Sunday, 6 November 2011

Little Bee

 "Most days I wish I was a British pound coin instead of an African girl.  Everyone would be pleased to see me coming," says Little Bee, our eponymous, teenaged, Nigerian heroine.  These first engaging paragraphs of Chris Cleave's novel Little Bee not only draw us in to Little Bee's tale, they also remind us of the instinctive racism that ethnic immigrants are subjected to every day.

Little Bee is a 16-year old Nigerian refugee who flees the Niger Delta oil war only to be kept in a UK immigration detention centre for 2 years.  She is let out illegally with no place to go, no papers, and no prospects.  She seeks out an English couple living in Surrey, Sarah and Andrew, whom she met during the conflict.  Andrew, riddled with guilt over his own inability or unwillingness to help Little Bee at a crucial moment, kills himself upon seeing her face appear in his safe, suburban backyard.  Sarah and Little Bee's lives become intertwined as Sarah tries to assuage her guilt and feeling of complicity in Little Bee's story by attempting to obtain British citizenship for her.

For an Anglo-Saxon middle-aged Englishman, the task of writing in a 16-year old Nigerian girl's voice sounds a little daunting, even riddled with political correctness pitfalls. But the strange part is, Little Bee's story is compelling and absorbing, and her voice is thoughtful and insightful.  We leave the novel madly in love with her.   Her narrative is surprisingly much more convincing than Sarah's.

In fact, if the novel has a glaring fault, Sarah's narrative is it.  Her voice and dialogue are wooden and contrived and it is in writing of a white, uppermiddle class English woman, rather than a Nigerian immigrant, that Cleave falls prey to stereotypes.  Cleave betrays a significant amount of disgust for Sarah's materialistic suburban life, and Sarah comes across as morally wishy-washy and, well, fairly boring.  She is carrying on an affair with an odious man who might as be wearing a black cape and twirling a mustache, whilst tying Little Bee to a railroad for all the likeability and sympathy he is able to drum up from the reader.  Her best friend is so vacuously promiscuous Samatha Jones would find her nauseating.  If Sarah is redeemed at all, it is only because of her eventual attachment and devotion to Little Bee.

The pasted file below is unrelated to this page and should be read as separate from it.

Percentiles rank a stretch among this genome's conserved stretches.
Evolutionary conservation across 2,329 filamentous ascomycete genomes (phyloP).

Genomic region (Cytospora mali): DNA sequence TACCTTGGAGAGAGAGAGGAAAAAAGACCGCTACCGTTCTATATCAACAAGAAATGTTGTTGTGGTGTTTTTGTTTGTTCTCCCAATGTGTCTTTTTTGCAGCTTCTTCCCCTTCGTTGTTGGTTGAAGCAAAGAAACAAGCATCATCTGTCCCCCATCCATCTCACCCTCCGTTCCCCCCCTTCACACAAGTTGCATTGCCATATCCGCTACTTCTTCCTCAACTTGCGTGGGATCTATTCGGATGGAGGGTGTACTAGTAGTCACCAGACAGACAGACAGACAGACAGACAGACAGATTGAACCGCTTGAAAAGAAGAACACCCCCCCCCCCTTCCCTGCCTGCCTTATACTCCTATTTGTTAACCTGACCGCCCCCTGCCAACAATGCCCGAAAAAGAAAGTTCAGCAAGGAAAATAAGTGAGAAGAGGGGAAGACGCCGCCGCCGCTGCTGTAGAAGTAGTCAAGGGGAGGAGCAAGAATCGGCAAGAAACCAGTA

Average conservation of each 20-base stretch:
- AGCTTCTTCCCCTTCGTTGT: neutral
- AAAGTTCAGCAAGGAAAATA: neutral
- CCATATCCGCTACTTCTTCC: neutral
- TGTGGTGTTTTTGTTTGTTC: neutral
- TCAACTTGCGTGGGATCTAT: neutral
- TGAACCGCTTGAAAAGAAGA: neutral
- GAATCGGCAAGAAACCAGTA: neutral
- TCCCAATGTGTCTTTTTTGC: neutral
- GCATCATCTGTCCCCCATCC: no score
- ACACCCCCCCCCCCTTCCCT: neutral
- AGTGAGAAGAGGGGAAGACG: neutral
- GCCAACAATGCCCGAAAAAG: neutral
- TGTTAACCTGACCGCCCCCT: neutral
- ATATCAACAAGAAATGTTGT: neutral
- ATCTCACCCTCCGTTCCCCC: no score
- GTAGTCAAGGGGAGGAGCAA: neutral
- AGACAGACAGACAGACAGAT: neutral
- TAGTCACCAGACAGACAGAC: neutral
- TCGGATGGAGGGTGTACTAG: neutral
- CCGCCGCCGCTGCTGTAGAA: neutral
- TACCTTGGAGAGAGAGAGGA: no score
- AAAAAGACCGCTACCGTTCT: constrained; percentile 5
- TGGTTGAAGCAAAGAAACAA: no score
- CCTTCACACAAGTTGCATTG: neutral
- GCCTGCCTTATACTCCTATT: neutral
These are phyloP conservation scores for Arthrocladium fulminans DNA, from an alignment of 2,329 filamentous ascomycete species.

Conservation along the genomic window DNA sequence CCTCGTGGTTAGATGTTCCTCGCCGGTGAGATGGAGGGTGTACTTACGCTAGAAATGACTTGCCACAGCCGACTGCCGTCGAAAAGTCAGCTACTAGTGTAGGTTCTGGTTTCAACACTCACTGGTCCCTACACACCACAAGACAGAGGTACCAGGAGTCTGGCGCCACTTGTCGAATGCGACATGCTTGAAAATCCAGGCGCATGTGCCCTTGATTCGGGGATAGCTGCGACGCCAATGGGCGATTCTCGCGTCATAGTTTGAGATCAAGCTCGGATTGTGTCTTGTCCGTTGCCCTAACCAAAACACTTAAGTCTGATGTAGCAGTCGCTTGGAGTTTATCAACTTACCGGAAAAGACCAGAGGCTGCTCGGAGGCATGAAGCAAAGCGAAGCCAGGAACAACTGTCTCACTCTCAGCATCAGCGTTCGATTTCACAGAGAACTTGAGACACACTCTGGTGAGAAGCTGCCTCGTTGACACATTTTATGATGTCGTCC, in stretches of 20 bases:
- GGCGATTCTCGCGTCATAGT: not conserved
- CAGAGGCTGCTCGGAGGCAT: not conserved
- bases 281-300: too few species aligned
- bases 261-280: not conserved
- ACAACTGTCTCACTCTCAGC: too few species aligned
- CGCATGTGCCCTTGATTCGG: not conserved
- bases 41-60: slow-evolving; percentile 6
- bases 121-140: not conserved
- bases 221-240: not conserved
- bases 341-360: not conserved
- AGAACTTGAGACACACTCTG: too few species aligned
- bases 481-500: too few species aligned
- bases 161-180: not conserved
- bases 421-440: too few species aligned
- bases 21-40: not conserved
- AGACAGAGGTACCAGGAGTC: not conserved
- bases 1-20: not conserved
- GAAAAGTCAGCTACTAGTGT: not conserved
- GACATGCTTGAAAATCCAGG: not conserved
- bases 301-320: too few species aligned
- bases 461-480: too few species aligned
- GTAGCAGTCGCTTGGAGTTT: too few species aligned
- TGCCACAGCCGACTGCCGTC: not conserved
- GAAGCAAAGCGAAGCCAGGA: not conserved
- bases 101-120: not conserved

According to Cleave, the novel was partially inspired by the true story of Manuel Bravo, an Angolan asylum-seeker, who after four years of being held in an immigration detention centre, learned that he and his 9 year old son would be deported the next morning.  Because unaccompanied minors cannot be deported, Bravo killed himself that evening so that his son would have the chance to stay in the UK until his 18th birthday.

The novel contains Western guilt in spades, and perhaps one of the reasons Sarah's narrative is so unconvincing is because Little Bee's story of watching family members murdered and fleeing from certain death diminishes Sarah's puerile problems of marital and professional discontent.  Western stories become silly and small, and we squirm with discomfort when we read passages such as "the simple little word horror.  It means something different to the people from my village.  In your country, if you are not scared enough already, you can go to watch a horror film...For one hour you are haunted, and you do not trust anybody, and then the feeling fades away.  Horror in your country is something you take a dose of to remind yoursef that you are not suffering from it.  For me and the girls from my village, horror is a disease and we are sick with it.  It is not an illness you can cure yourself of by standing up and letting the big red cinema seat fold itself up behind you.  That would be a good trick."

Despite the flaws of Sarah's narrative, Little Bee offers us the best of what literary art can do.  The novel puts a human face to asylym seekers and raises awareness to their plight in the UK, but it also reminds us to attempt to try to see the humanity behind statistics and new stories, to attempt to understand other people's stories, and attempt to emphathise more.  We see ourselves in Andrew's inertia and guilt, but hope we would have at very least Sarah's reluctant ability to act.  Cleave encourages his readers to remain engaged in the world, and in this endeavour he is very successful.  I left the novel reminding myself to stay sympathetic, compassionate, and above all, alert and active against cruelty and violence wherever I come across it.